Let’s take a moment to pour one out for Steve McQueen’s Widows, last year’s sadly overlooked slice of brilliance about Viola Davis leading a ragtag group of mourning wives in a heist intended to pay off their late husbands’ debts. That film knew how to subvert the gender politics of the crime genre, a world usually dominated by men, to produce not only a thrilling tale of empowerment but a scathing condemnation of the ways powerful men cheat and lie to pull down women at every opportunity. Despite failing at the box office and garnering zero awards attention, Widows has quickly become a cult favorite largely due to the fact that it so effortlessly spits in the face of misogyny both in and outside of the film industry itself. As numerous Twitter accounts have tweeted, “we have no choice but to stan.”
Now, let’s talk about The Kitchen, this year’s fairly similar tale about three mob women who conspire to take over organized crime after their husbands are sent to prison. Despite the solid performances from the admirable trio at its center, Andrea Berloff’s adaptation is a disaster in all the ways Widows is not. While that film soared in bringing to life a group of women with fascinating and complex interior lives complicated even further by their relationships with not only their husbands but each other, Berloff’s film considers the mere concept of characterization to be a waste of time. It would rather just get to murdering folks.
Almost entirely lacking a tangible first act, the film opens with Kathy Brennan (Melissa McCarthy), Ruby O’Carroll (Tiffany Haddish), and Claire Walsh (Elisabeth Moss) wondering what the hell to do now that their husbands are locked up. Before we can get a sense of their personalities or relationships with one another, Kathy suggests running the mob racket themselves and we’re off to the races. Through their various crimes, the trio’s trope-ridden character types emerge: Kathy is a caring mother driven by her desire to take care of her family and community, Ruby is a fierce and power-hungry woman looking to rise above her station, and Claire is a battered and shy girl who eagerly embraces the violent tendencies of the group’s quest for control.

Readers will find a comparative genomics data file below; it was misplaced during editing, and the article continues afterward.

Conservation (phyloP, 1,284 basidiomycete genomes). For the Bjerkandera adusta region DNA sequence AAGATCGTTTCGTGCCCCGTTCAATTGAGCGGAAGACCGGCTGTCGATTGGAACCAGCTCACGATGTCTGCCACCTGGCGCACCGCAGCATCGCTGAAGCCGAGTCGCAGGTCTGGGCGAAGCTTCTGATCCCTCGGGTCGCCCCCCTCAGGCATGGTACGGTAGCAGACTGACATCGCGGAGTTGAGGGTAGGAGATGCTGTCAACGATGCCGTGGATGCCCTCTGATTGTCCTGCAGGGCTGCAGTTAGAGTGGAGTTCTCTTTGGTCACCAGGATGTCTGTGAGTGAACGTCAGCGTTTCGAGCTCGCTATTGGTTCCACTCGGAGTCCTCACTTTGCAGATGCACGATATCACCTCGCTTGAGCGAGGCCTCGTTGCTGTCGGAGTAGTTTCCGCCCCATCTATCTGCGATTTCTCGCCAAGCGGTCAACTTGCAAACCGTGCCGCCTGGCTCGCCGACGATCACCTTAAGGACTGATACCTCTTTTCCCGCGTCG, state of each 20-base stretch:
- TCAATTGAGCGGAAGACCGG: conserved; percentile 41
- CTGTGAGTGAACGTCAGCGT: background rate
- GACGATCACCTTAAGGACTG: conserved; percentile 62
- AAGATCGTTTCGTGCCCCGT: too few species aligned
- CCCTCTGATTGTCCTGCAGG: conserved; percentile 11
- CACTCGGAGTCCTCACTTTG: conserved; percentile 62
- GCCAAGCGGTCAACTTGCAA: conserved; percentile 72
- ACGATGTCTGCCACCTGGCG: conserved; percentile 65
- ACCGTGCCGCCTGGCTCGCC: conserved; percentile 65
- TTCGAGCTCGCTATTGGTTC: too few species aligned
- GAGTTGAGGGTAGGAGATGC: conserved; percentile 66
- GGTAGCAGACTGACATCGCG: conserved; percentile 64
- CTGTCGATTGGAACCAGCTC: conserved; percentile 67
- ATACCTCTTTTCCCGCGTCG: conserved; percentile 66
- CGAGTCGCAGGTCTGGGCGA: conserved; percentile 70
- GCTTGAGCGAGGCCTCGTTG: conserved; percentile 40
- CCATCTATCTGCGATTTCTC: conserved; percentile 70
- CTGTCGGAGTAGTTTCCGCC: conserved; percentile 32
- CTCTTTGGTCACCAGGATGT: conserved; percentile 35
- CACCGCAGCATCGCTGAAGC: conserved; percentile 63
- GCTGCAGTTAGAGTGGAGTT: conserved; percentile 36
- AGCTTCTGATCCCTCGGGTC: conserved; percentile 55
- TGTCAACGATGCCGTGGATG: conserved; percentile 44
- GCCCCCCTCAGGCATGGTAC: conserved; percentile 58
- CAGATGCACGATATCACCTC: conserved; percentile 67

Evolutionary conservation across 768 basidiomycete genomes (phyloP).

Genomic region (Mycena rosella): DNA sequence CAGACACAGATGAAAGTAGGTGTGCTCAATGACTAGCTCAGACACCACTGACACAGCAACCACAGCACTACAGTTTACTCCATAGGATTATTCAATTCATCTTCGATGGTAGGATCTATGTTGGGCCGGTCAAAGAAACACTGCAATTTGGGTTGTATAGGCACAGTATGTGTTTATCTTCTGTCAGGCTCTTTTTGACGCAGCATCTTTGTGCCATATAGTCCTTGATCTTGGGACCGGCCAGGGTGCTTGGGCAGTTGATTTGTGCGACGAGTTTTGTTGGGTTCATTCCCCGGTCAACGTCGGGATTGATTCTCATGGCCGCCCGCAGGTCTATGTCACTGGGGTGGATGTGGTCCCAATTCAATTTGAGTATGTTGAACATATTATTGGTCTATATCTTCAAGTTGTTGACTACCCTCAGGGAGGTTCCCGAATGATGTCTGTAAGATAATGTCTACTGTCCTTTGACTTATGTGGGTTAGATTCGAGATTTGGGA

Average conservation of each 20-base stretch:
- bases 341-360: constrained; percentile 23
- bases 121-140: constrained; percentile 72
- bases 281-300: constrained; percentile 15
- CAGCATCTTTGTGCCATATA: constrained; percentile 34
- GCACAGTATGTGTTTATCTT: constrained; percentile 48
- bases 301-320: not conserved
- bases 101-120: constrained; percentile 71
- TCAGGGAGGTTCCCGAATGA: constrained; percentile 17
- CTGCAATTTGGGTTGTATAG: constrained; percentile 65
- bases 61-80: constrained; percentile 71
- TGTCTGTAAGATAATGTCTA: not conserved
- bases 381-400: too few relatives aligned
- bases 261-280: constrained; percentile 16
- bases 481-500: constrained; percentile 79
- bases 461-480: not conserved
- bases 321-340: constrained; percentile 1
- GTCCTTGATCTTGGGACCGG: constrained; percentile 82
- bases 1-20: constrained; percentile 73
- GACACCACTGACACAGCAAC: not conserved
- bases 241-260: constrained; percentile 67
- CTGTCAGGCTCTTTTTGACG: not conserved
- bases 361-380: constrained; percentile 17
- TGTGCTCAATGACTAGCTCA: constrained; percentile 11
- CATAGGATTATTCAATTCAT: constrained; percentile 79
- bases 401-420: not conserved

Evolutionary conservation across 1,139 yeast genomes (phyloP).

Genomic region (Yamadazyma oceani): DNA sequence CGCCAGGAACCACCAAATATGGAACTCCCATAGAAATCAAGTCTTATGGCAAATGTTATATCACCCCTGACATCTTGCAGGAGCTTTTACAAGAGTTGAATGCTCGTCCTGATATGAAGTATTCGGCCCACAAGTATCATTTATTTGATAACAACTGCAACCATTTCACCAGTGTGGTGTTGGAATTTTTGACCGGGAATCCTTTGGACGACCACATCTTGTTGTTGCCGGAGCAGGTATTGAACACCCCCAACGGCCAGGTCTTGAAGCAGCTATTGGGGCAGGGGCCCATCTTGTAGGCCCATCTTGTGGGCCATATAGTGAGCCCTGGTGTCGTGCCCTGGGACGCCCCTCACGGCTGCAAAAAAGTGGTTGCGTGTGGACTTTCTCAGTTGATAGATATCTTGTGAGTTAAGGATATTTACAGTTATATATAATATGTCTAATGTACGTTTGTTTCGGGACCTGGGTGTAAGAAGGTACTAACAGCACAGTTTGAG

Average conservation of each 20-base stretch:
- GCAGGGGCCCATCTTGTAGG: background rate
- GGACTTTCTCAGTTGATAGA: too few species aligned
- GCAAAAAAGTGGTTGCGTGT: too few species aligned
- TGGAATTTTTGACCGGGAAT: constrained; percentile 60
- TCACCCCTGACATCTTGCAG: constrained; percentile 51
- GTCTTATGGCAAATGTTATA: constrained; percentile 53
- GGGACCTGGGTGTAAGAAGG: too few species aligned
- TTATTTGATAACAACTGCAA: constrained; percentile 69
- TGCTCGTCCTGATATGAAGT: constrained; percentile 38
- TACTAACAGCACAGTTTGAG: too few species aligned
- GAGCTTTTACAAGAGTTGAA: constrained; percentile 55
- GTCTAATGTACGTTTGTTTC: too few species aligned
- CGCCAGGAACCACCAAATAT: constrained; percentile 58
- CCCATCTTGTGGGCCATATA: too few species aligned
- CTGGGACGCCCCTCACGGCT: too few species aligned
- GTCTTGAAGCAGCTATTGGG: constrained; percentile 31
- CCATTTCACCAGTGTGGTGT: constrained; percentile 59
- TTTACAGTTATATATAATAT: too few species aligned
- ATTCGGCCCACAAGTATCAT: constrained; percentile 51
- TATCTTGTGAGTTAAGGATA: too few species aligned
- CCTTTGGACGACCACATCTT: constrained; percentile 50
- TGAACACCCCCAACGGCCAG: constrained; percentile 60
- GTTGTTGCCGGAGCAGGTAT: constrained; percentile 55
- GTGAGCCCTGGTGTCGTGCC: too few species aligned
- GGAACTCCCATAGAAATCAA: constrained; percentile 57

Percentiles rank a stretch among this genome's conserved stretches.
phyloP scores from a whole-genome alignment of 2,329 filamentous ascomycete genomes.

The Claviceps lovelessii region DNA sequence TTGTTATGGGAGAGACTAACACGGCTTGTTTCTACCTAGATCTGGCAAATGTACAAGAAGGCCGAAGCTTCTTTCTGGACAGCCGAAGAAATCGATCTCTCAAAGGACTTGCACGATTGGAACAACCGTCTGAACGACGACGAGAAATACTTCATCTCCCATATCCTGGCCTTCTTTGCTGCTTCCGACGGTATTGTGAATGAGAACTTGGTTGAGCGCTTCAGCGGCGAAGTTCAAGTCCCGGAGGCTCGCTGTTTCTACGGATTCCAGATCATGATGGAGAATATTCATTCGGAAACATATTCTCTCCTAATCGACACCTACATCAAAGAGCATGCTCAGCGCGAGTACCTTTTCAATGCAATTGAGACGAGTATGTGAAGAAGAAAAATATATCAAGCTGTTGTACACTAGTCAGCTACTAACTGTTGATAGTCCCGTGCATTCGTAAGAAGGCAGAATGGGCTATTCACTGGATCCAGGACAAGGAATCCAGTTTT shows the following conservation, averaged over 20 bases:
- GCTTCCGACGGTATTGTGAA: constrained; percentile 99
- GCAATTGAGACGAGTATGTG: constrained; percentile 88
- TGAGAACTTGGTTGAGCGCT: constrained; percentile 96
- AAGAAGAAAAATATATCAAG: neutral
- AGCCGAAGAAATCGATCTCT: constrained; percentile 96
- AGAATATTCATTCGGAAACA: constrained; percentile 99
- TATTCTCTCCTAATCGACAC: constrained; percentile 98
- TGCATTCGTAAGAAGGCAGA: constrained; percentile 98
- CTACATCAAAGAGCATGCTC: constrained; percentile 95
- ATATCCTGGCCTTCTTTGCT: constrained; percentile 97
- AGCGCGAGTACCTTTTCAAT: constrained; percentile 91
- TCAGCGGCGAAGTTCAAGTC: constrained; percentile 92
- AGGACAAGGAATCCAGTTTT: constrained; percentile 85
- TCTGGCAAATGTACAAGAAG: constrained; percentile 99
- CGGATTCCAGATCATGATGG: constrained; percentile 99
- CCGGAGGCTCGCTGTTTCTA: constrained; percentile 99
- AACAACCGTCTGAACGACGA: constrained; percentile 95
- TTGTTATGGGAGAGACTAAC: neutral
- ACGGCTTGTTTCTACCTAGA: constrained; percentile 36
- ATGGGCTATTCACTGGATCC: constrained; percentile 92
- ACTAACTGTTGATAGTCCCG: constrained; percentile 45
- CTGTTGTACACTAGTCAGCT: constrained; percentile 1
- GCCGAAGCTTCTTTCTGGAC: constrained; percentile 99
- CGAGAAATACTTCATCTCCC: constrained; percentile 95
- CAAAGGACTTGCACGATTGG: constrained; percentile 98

The film rushes so quickly into the day-to-day operations of this motley crew that their actions seem less understandable and more unbelievably cruel. Before we know it, the girl gang is even more violent than their predecessors; they trade in beatings and robberies for murder and systemic persecution. The problem is that the film mistakes all this for empowerment, but we never get enough backstory for any of this to feel cathartic or justified. The story is often so at odds with itself that its moral center is exceedingly blurred as the film progresses; one minute Kathy insists the gang isn’t malevolent, the next we see a Jewish man murdered by Claire for failing to agree with their demands. These scenes highlight that the film’s racial politics are often abhorrent, but it’s less vindictive and more completely ignorant of what it’s saying.
Most of The Kitchen’s trouble can be blamed on its confounding editing, which is so choppily pieced together that it makes you wonder if there was Big Little Lies drama going on behind the scenes. Scenes come and go with almost no relation to what came before, playing out like sloppy vignettes begging for a cohesive plot to hold it all together. There are a few subplots that have a solid through-line, from a romance between Claire and hitman Gabriel (Domhnall Gleeson) to an alliance formed with the Italian mob. The pity is that none of it goes anywhere, getting the hell out of the way for the inevitable “crime doesn’t pay” conclusion that again sees the film stepping all over its own messaging.
There are a few positives among the scraps, however, namely the performances from Haddish and Moss. Despite the script betraying them with underwritten roles, the two breakout actresses prove they’re more than worthy of their own Goodfellas-like parts. Haddish, in her first genuine dramatic role, manages to make her tricky character feel the most believable of the trio, with real aspirations and demons driving her motivations. Moss’s arc is objectively bad, perhaps most egregiously buying into the murder = feminism of the script, but she is simply too powerful of an actress not to make it compelling. The only times this movie really feels like it has a pulse is when Moss and Gleeson are waxing poetic about murdering rapists together. It’s unfortunate that McCarthy, who showed off her bona fides as a dramatic actress with her excellent turn in last years Can You Ever Forgive Me?, never gets to shine like her co-stars. Instead she is relegated to being the moral center in a movie that doesn’t really have one in the first place.
It is hard not to think of McQueen’s Widows when viewing The Kitchen, as the former proves that women deserve a space in this genre to be heard. Sadly, Berloff’s adaptation is a shrug in comparison, barely staying afloat with a few solid pieces that never come together to form a solved puzzle. With nary a human element to be found, it burns out before it can even serve its last meal.